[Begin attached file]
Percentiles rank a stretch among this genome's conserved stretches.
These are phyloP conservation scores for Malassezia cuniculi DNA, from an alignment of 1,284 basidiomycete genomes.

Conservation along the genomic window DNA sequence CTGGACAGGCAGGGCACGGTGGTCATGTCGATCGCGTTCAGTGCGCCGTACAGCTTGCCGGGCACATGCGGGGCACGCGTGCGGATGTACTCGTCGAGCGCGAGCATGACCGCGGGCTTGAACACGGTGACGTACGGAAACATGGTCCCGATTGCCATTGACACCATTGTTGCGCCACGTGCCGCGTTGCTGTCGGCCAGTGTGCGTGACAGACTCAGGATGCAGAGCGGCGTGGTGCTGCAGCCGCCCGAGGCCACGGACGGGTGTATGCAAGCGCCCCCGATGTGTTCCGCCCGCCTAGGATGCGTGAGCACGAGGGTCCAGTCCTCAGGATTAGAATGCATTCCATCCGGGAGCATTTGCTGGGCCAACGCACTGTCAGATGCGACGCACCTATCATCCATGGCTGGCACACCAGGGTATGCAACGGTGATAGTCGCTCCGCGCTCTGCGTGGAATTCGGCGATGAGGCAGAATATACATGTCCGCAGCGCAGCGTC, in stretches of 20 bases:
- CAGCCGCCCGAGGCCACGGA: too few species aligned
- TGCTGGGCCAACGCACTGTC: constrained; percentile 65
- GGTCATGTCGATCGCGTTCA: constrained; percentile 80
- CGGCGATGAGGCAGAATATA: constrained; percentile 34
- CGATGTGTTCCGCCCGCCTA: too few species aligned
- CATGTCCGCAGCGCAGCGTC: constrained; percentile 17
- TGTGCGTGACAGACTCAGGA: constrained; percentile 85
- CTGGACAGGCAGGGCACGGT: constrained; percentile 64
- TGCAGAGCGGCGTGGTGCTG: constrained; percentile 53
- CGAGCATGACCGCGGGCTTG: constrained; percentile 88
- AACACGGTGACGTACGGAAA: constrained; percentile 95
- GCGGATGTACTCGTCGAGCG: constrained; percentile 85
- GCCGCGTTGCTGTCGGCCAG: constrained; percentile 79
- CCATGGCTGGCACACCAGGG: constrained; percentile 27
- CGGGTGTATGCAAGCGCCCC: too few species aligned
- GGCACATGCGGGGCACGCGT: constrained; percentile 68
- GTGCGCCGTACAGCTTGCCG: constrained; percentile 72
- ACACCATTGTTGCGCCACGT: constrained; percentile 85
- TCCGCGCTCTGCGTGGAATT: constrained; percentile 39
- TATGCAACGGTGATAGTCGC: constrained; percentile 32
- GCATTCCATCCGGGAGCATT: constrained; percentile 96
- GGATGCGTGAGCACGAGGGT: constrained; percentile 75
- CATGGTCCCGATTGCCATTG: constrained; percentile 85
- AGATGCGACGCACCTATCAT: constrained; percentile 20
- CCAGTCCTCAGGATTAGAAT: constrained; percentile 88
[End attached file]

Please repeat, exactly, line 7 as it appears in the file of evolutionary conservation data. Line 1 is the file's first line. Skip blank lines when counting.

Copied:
- CGGCGATGAGGCAGAATATA: constrained; percentile 34